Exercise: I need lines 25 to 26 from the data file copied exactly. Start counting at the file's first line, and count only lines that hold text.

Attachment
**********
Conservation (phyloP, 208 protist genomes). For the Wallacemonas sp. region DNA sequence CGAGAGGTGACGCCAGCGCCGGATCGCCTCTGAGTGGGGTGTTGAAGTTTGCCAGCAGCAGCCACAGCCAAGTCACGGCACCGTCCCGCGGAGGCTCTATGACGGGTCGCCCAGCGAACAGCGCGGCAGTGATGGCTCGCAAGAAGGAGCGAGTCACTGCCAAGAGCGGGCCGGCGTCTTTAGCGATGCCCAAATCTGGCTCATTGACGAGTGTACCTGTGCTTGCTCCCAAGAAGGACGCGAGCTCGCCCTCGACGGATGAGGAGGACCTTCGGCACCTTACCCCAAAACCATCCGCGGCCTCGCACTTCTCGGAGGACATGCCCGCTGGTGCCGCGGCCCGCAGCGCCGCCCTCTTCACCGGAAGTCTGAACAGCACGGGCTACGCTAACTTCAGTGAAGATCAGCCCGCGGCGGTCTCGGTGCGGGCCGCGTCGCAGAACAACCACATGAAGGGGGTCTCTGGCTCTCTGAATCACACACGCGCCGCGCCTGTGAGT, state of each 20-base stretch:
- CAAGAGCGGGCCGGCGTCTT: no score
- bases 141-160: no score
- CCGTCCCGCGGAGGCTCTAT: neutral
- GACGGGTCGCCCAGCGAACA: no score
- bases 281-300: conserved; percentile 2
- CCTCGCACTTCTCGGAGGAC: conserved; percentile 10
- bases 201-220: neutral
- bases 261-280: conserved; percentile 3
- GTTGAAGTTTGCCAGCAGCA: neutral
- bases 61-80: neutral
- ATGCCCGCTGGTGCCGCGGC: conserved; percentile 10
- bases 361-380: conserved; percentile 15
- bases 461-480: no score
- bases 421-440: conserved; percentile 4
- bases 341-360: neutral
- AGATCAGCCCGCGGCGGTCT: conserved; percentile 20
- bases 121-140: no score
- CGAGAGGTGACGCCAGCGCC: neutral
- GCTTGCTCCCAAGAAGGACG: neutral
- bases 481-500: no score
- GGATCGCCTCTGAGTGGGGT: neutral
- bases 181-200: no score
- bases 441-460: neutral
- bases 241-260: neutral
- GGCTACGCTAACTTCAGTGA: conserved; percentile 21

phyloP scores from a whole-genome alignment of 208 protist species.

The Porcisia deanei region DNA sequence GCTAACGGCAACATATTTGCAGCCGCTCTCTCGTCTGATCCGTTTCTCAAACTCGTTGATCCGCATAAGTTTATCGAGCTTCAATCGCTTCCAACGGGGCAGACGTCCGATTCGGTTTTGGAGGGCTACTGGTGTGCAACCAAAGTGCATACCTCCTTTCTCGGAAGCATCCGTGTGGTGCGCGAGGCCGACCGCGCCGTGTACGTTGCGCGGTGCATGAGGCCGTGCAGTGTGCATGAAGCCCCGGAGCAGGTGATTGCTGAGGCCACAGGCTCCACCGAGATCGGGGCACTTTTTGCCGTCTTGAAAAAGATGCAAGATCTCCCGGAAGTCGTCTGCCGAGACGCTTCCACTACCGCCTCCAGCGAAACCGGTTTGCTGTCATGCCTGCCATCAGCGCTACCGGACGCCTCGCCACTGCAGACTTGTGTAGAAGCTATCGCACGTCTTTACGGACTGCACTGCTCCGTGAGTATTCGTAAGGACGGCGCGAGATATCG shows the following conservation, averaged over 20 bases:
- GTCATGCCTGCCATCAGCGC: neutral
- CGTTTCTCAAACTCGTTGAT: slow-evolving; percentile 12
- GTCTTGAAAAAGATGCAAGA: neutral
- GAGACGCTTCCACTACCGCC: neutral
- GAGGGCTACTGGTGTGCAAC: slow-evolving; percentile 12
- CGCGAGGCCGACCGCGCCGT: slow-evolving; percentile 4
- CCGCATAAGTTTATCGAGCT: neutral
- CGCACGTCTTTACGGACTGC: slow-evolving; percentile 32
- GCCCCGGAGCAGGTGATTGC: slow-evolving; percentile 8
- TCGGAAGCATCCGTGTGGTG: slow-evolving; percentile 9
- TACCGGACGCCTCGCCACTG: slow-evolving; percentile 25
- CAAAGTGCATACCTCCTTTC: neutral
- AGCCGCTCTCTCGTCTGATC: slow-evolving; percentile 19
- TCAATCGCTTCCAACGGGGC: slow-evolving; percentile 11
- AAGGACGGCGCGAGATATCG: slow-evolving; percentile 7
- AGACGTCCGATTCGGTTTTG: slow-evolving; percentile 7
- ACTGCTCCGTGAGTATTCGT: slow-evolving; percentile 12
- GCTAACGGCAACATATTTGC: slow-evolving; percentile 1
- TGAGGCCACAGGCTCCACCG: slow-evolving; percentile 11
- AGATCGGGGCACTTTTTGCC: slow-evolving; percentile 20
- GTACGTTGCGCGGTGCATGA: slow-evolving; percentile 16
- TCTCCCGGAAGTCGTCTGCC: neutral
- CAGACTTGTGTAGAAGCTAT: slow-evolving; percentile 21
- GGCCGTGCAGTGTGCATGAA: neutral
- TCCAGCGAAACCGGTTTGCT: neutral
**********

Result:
- bases 241-260: neutral
- GGCTACGCTAACTTCAGTGA: conserved; percentile 21